Because of Title IX: Nona Richardson
Senior Associate Athletics Director for Student-Athlete Support Services/Senior Woman Administrator, University of Utah
Finish this sentence: “Because of Title IX..."
I have had opportunities as an athlete, coach, and administrator to do what I love and am passionate about.
How have the athletic and academic opportunities afforded to you because of Title IX impacted your life? Can you imagine your life without them?
If it weren’t for Title IX, I would not be in the position that I am today: an administrator at a Power 5 institution. Upon graduation from high school, I headed to Michigan State University as a walk-on volleyball player. During that same time, there were female athletes in the department who sued for the same rights as the men. This was my first exposure to the rights that we had through Title IX. That fight allowed for more athletic scholarships for the female athletes, which I benefited from. I went from a walk-on to a scholarship athlete, which afforded me the opportunity to not only compete, but to get my education.
Tell us about a woman who championed you in pursuing your goals. How did her influence inspire or affect you and your career?
My first real exposure to volleyball came through my physical education class in high school. The teacher (Mary Ann Kinnaird) was also the volleyball coach. She talked me into trying out for the team as a junior. I made the team, sat the bench, learned the sport, battled with the coach, but in the end, it has led me to where I am today and am grateful for that. The impact she had also led me to name a scholarship in her name at my high school.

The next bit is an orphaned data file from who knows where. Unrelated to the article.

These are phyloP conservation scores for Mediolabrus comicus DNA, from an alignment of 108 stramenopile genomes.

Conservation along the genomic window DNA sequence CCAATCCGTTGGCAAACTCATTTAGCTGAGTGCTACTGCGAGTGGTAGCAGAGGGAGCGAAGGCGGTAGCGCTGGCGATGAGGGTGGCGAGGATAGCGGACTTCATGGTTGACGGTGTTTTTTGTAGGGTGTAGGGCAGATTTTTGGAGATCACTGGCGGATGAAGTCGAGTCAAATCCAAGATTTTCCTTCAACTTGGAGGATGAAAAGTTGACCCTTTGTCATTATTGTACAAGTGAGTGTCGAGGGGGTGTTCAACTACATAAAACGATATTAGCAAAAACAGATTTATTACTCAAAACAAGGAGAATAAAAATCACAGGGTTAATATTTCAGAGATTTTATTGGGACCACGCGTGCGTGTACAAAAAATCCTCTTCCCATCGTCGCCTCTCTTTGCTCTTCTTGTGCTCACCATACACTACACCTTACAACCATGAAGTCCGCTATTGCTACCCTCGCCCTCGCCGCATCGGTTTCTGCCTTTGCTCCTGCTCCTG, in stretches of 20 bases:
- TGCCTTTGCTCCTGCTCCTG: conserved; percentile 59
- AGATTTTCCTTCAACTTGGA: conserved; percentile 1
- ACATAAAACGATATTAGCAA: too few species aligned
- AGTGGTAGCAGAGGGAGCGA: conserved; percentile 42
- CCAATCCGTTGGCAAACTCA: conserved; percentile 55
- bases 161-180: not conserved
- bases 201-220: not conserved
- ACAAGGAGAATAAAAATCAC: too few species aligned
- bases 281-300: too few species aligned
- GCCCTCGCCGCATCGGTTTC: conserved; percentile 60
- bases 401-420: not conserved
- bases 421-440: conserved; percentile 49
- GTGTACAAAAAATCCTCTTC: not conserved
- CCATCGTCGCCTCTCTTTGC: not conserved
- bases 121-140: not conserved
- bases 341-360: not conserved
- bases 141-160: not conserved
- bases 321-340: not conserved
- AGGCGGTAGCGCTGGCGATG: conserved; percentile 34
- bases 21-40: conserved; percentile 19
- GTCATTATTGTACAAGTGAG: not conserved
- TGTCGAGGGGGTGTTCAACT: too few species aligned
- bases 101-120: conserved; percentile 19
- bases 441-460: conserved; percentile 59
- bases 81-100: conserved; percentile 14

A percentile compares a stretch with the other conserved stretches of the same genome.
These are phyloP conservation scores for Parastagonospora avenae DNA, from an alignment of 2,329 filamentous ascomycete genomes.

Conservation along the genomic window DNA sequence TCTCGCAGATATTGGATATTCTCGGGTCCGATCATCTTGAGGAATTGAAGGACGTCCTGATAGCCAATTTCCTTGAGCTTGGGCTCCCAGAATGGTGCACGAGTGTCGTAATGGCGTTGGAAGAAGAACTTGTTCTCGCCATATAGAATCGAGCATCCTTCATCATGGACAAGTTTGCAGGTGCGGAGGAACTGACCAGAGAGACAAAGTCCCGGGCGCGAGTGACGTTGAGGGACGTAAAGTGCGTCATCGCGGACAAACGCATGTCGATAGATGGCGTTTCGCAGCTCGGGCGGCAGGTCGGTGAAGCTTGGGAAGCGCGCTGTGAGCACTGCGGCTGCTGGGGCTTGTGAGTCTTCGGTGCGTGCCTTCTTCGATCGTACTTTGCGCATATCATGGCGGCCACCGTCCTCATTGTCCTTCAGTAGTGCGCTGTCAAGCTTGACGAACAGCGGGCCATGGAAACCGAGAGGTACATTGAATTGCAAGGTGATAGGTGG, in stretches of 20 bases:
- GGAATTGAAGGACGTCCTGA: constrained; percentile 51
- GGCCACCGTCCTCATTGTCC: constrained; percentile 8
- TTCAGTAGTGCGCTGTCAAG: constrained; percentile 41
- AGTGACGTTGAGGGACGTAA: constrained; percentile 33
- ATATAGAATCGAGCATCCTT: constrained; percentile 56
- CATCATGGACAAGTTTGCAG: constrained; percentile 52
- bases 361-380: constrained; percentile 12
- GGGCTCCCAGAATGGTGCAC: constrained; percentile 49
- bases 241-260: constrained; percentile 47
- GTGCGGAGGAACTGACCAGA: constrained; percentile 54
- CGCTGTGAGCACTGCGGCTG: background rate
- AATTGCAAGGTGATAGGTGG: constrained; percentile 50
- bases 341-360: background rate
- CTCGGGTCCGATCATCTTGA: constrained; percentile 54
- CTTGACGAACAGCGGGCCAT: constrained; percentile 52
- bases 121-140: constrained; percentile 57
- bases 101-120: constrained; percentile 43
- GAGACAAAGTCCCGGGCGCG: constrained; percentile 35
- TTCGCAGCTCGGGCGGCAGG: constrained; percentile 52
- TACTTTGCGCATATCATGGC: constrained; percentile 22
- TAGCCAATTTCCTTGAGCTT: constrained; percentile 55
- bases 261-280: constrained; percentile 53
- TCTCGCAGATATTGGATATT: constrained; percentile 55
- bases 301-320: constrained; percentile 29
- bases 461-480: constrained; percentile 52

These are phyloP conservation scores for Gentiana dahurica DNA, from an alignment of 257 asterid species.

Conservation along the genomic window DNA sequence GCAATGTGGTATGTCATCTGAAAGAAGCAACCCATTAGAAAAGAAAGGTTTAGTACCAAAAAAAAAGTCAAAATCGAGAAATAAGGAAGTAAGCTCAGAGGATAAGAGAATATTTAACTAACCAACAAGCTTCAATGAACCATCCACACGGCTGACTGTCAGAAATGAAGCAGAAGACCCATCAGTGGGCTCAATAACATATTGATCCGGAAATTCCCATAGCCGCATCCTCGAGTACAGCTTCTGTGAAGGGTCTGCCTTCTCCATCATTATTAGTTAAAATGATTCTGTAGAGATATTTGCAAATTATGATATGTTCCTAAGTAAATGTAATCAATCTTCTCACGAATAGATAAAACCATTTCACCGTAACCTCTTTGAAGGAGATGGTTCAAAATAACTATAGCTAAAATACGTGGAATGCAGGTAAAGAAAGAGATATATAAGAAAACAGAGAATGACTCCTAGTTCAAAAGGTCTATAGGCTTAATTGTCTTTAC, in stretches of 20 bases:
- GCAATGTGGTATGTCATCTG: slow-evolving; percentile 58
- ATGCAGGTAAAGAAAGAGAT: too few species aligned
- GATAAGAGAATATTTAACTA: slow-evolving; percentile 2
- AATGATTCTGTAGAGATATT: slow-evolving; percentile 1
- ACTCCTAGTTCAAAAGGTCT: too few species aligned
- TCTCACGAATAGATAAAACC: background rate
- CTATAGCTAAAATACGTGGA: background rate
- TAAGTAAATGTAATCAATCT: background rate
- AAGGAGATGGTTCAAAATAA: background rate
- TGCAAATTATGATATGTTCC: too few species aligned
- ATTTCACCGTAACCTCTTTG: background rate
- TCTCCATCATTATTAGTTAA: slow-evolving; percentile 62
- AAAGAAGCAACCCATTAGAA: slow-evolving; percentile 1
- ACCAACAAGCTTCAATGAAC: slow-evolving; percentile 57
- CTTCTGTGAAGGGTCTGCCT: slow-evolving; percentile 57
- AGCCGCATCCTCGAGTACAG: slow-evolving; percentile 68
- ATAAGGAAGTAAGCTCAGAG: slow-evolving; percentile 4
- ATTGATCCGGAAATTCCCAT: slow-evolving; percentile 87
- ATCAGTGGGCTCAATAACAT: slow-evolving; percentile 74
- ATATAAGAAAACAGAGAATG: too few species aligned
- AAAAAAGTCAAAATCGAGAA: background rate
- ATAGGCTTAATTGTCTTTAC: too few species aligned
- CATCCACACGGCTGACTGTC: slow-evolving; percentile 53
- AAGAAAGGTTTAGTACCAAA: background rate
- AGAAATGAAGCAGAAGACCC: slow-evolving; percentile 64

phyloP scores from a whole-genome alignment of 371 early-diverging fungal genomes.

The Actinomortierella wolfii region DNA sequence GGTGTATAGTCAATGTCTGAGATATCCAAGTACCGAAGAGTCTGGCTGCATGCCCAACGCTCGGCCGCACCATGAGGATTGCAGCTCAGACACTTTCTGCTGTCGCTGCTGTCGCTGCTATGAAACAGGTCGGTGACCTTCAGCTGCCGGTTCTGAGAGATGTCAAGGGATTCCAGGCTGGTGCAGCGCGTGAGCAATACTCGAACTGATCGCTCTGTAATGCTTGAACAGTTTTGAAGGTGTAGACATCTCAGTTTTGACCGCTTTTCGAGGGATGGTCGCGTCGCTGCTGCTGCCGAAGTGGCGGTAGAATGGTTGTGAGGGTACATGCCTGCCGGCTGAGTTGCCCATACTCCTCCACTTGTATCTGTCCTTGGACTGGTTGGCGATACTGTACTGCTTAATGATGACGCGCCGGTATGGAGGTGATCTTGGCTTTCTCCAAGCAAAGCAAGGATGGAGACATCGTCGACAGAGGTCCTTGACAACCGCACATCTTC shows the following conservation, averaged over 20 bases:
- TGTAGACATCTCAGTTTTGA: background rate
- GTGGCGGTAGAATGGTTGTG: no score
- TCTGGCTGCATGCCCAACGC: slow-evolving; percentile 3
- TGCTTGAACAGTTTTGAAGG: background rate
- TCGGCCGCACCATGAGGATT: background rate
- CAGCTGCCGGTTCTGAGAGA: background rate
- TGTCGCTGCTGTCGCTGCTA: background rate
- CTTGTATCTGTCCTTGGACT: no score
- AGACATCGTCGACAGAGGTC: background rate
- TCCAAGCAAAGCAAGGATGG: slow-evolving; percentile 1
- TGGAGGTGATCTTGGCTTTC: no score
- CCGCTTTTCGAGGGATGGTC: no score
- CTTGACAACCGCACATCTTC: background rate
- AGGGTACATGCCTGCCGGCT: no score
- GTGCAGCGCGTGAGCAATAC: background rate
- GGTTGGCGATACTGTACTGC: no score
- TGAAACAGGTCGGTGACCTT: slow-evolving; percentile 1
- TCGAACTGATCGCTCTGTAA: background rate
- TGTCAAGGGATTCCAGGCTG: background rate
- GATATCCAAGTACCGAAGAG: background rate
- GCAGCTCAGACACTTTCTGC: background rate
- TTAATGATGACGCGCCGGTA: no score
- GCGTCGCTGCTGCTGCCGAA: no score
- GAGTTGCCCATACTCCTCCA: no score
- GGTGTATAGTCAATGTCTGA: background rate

Dr. Nell Jackson, was the assistant director of athletics for women and the women’s track and field coach at Michigan State University while I was a student-athlete there. She pioneered the women’s programs and fought for our rights during a time that did not offer them. Being a female, person of color, and collegiate administrator were anomalies during her time, but it also showed me that I could do and be the same.
How are you continuing to champion the next generation of women and girls in sports, and raise awareness on the importance Title IX?
The perceptions of athletes in the past few generations are that what they have is what has been had, and [they] don’t realize that they are benefiting from those who have fought a courageous fight and are still fighting. I continue to expose through educations, action, and stories of the good ole days. It is ironic that when you are in it, you don’t always realize that it is unjust, because you just want the opportunity and sometimes you give a lot, for a little.
If you could send an empowering tweet to every woman and girl across the country, what would you send?
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